Diplomat Resigns After Lavrov Says the West Failed to Find ‘Traitors’ in Russian Foreign Service

(CNSNews.com) – A Russian diplomat’s decision to resign on Monday over his government’s invasion of Ukraine came ten days after Foreign Minister Sergei Lavrov observed that attempts by Western nations to encourage Russian diplomats to take such actions had failed.

The resignation of Boris Bondarev, formerly the counsellor at the Russian mission in Geneva, won praise and prompted calls for others to follow his example.

“For 20 years of my diplomatic career I have seen different turns of our foreign policy but never have I been so ashamed of my country as on Feb. 24 of this year,” Bondarev wrote in an email to fellow diplomats in the Swiss city where the U.N. has its European headquarters.

He slammed both the “aggressive war unleashed by Putin against Ukraine” and the foreign ministry he has served for 20 years, accusing it of turning into a propaganda machine for the Kremlin.

“Today, the Ministry of Foreign Affairs is not about diplomacy. It is all about warmongering, lies and hatred,” Bondarev wrote. “It serves interests of few, the very few people thus contributing to further isolation and degradation of my country.”


He pointed to Lavrov, Russia’s veteran foreign minister, as a good illustration of this “degradation.”

“In 18 years, he went from a professional and educated intellectual, whom many of my colleagues held in such high esteem, to a person who constantly broadcasts conflicting statements and threatens the world (that is, Russia too) with nuclear weapons!”

Bondarev’s resignation was first reported by U.N. Watch, a Geneva-based non-governmental organization.

“Boris Bondarev is a hero,” said the group’s executive director Hillel Neuer. “We are now calling on all other Russian diplomats at the United Nations – and worldwide – to follow his moral example and resign.”

Neuer called on “the free world to encourage more Russian diplomats to follow and defect, by providing protection, financial security and resettlement for diplomats and their families.”

Also praising Bondarev was Michael McFaul, a former U.S. ambassador to Russia: “Bravo Boris Bondarev! I know that many other Russian officials share your views. Hope they will now have the courage to follow your lead.”

Wolfgang Ischinger, head of the Munich Security Conference and a former German ambassador to Washington, said Bondarev should be invited to speak at the World Economic Forum now on in Davos. Ukrainian President Volodymyr Zelenskyy addressed the forum on Monday.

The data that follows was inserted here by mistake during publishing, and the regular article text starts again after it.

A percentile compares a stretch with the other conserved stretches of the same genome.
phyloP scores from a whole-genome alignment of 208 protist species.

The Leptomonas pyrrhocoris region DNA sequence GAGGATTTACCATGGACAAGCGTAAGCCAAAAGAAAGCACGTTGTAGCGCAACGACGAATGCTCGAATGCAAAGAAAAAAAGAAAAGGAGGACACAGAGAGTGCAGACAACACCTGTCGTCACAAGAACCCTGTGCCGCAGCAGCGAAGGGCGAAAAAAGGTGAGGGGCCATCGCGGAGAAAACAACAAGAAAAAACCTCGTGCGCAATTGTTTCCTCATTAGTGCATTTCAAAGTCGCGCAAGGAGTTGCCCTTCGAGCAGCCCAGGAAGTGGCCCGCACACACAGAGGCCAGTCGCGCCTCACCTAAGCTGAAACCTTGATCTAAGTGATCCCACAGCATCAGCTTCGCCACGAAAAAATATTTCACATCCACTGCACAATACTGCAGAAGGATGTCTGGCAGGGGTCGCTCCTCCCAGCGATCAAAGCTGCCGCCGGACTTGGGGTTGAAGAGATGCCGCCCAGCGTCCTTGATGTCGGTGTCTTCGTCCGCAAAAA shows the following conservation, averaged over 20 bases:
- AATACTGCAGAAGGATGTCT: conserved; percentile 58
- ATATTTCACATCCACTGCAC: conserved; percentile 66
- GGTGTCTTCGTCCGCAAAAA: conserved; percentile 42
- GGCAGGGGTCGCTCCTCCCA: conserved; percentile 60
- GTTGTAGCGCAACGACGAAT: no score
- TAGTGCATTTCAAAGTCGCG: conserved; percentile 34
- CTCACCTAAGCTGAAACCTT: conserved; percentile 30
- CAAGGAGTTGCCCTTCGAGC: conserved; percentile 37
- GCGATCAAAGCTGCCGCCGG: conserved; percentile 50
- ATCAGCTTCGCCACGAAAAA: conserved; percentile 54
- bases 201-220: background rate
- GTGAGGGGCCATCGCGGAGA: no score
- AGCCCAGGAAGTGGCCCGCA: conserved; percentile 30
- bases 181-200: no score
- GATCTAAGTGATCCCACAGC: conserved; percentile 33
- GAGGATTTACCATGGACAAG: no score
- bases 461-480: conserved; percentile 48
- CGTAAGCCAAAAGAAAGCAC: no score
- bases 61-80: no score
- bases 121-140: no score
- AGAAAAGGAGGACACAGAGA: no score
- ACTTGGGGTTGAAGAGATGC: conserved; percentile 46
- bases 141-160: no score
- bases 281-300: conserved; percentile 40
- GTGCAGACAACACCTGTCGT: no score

“Let’s hope other Russian professional diplomats will now follow his example and resign in order to retain their personal dignity,” Ischinger said.

‘You will have to look elsewhere’

In an interview with the BBC, Bondarev said he doubted his resignation would change much, “but it may be one little brick in the bigger wall which will eventually be built.”

Last April the foreign ministry of the Czech Republic infuriated its Russian counterpart when it made a public appeal to Russian diplomats to resign to protest the invasion of Ukraine.

“Many of you have surely come to the realization that you have been cheated by your leadership, yet you are still remaining its representatives,” the Czech ministry wrote. “Many of you serve in countries with free and independent media, and have access to information free from propaganda.”

It appealed to those Russian diplomats “who have a conscience and who maintain the capacity to recognize evil: take yourself out of this circle of accomplices.”

Ambassador Gennady Gatilov, the head of the Russian mission in Geneva – Bondarev’s boss until Monday – responded with a message describing as “disgraceful” Prague’s invitation for Russian diplomats “to commit treason.”

Gatilov said that if the Czechs were “attempting to find defectors and traitors in the Permanent Mission of Russia to the U.N. Office in Geneva, you will have to look elsewhere.”

Earlier this month Russia’s TASS state news agency quoted Lavrov as saying attempts by the West to persuade Russian diplomats to become “traitors” had been unsuccessful.

“They were unable to find traitors among diplomats, although such attempts were made; they were made from abroad, and within our country as well,” Lavrov said.

There was no early response to Bondarev’s public resignation from either Gatilov and the mission in Geneva nor the foreign ministry in Moscow.


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